Knight's minutes and scoring dipped in 1981-82 but he bounced back in 1982-83 with another solid season (17.1 ppg). He was no longer the team's top scorer, though. Rookie Clark Kellogg, better known today as a CBS college basketball commentator, averaged 20.1 ppg and 10.6 rpg. The Pacers missed the playoffs for the second year in a row despite Kellogg and Knight's productive seasons and in the offseason they traded Knight to the New York Knicks. Before he could play a game for them, though, he was moved again, this time to Kansas City, where he played for a little more than one year. One of his teammates there was Mike Woodson, who Knight later hired to be the Atlanta Hawks' coach. Knight finished his career with a brief stint in San Antonio, where he played alongside his former ABA rivals Gilmore and George Gervin.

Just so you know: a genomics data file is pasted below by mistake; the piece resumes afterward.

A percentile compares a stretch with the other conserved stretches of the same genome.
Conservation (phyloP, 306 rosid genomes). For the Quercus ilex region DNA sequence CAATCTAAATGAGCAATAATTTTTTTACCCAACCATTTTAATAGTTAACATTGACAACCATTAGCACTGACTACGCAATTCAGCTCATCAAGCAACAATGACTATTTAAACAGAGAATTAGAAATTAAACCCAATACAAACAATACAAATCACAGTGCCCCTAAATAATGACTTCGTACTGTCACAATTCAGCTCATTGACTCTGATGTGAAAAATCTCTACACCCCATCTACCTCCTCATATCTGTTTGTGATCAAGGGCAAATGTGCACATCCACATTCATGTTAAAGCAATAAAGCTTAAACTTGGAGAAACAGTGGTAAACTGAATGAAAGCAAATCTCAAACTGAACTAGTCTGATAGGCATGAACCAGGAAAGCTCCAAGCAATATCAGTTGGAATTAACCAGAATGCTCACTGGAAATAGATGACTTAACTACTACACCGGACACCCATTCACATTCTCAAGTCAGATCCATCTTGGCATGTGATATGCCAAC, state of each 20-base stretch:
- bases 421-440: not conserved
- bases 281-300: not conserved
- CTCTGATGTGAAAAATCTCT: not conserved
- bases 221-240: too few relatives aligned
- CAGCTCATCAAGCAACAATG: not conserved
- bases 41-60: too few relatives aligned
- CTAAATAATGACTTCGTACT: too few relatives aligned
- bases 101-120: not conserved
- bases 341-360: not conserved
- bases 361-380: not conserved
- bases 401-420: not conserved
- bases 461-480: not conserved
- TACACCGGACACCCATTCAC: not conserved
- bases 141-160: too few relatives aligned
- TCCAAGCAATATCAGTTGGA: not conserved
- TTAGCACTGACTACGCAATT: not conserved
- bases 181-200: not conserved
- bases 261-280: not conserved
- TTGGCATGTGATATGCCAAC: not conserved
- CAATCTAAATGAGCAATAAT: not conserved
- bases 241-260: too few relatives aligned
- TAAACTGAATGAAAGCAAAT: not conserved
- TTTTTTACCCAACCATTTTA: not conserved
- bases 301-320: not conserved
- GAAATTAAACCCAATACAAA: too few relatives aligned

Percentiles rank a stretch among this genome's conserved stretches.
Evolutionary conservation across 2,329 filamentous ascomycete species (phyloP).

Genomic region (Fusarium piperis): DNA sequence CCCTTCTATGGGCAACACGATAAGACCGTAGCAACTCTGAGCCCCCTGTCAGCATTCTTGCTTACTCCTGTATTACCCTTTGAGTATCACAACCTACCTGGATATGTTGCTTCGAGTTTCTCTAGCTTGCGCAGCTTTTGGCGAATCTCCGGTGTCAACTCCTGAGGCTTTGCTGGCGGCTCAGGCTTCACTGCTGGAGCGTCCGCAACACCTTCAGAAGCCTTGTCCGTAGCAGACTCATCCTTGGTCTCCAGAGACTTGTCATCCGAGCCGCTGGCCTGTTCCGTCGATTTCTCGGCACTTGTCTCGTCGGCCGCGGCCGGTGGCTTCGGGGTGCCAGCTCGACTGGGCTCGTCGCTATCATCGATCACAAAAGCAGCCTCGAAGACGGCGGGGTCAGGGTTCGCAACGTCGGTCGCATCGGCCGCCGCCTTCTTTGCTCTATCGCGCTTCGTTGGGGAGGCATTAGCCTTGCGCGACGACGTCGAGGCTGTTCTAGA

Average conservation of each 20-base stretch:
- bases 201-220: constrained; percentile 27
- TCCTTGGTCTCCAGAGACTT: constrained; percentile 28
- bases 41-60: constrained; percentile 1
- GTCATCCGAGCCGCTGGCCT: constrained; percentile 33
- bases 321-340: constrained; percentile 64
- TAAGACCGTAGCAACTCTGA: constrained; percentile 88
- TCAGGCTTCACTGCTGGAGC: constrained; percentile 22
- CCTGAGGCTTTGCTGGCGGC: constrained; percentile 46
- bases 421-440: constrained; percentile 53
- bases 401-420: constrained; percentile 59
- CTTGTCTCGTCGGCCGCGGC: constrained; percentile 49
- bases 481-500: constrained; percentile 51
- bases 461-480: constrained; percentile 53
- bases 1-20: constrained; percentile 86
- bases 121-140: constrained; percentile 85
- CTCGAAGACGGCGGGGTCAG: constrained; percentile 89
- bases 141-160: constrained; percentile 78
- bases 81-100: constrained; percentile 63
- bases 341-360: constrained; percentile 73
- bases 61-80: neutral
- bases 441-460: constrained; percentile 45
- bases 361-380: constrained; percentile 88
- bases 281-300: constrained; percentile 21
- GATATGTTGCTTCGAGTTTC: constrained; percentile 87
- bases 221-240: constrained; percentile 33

During his playing days, Knight never thought about eventually pursuing a career as an NBA executive. "I didn't plan on doing what I'm doing," he explains. "Players play and when you get too old to play the way that you want to play you'd like to stay around the game. I played the game and had been involved in it at so many levels for so many years that after I finished playing I still wanted to be around the game. This is a way that I could stay around. Donnie Walsh gave me my first job (in the Pacers front office). I worked under him for 13 years. He is someone I look up to and talk to all the time."

Knight moved on to become the general manager of the Vancouver (now Memphis) Grizzlies and he held that position when the team drafted Pau Gasol, who became the 2001-02 Rookie of the Year. Knight spent a couple seasons with the Grizzlies before joining the Hawks' front office. He is currently the team's executive vice president and general manager.